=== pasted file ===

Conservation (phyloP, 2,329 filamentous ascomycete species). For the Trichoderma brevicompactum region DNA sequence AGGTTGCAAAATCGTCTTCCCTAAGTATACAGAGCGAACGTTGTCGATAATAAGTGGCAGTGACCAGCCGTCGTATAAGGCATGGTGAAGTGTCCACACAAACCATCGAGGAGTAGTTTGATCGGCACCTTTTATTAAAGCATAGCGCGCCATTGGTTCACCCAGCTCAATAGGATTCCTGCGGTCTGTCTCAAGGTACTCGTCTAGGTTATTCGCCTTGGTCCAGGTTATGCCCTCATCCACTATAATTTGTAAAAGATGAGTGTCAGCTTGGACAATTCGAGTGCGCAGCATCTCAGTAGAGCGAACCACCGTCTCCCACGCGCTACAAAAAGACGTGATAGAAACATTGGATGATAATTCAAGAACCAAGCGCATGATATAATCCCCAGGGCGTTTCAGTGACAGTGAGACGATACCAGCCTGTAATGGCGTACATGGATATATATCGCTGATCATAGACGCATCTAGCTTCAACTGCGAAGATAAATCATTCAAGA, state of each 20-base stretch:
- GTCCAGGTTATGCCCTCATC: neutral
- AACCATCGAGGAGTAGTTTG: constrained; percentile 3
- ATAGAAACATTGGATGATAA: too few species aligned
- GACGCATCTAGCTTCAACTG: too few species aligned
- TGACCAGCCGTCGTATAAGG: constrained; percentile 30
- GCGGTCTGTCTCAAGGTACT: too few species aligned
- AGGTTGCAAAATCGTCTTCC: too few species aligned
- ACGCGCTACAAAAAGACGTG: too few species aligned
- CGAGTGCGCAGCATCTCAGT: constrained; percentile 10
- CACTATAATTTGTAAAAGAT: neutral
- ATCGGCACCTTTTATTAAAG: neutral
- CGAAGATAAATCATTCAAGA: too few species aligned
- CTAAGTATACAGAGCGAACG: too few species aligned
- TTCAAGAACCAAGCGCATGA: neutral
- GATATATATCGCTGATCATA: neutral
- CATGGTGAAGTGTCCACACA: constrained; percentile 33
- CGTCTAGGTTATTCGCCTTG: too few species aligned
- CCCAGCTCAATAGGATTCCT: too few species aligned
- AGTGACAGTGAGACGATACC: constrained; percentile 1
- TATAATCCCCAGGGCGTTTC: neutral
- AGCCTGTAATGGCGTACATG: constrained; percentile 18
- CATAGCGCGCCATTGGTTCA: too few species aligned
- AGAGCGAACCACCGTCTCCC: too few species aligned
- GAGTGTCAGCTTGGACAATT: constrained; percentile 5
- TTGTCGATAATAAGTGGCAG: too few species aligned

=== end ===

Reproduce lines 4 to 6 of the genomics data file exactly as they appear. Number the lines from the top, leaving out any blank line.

- ATAGAAACATTGGATGATAA: too few species aligned
- GACGCATCTAGCTTCAACTG: too few species aligned
- TGACCAGCCGTCGTATAAGG: constrained; percentile 30